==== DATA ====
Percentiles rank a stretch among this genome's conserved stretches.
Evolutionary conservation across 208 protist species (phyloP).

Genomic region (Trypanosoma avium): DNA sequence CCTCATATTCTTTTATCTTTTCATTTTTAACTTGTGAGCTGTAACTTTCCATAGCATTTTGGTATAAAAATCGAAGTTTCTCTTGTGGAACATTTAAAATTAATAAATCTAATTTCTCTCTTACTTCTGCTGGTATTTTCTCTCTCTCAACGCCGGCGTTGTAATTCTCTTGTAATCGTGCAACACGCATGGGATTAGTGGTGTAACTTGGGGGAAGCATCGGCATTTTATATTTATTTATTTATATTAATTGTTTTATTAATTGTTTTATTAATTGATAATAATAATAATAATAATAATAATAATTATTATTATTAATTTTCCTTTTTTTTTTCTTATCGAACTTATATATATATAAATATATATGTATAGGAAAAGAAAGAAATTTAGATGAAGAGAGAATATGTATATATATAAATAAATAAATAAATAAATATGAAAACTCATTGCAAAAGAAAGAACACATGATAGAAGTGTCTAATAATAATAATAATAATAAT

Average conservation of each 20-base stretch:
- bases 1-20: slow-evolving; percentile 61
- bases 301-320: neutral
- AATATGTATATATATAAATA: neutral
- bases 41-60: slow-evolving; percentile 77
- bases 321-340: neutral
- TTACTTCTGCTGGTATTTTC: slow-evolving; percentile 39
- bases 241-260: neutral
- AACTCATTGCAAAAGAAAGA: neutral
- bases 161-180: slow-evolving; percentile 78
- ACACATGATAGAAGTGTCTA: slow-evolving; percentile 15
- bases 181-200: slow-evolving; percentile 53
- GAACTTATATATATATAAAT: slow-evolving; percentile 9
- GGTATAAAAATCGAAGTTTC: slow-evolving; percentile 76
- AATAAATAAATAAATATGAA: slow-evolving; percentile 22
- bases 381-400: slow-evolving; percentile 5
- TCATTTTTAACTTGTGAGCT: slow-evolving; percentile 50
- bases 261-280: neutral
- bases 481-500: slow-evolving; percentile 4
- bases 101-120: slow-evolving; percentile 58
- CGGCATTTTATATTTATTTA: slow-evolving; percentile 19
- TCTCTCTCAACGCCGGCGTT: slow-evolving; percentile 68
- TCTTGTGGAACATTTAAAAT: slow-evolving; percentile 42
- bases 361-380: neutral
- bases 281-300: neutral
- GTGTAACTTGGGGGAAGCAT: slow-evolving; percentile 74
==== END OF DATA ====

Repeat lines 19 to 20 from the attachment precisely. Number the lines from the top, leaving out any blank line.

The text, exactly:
- bases 381-400: slow-evolving; percentile 5
- TCATTTTTAACTTGTGAGCT: slow-evolving; percentile 50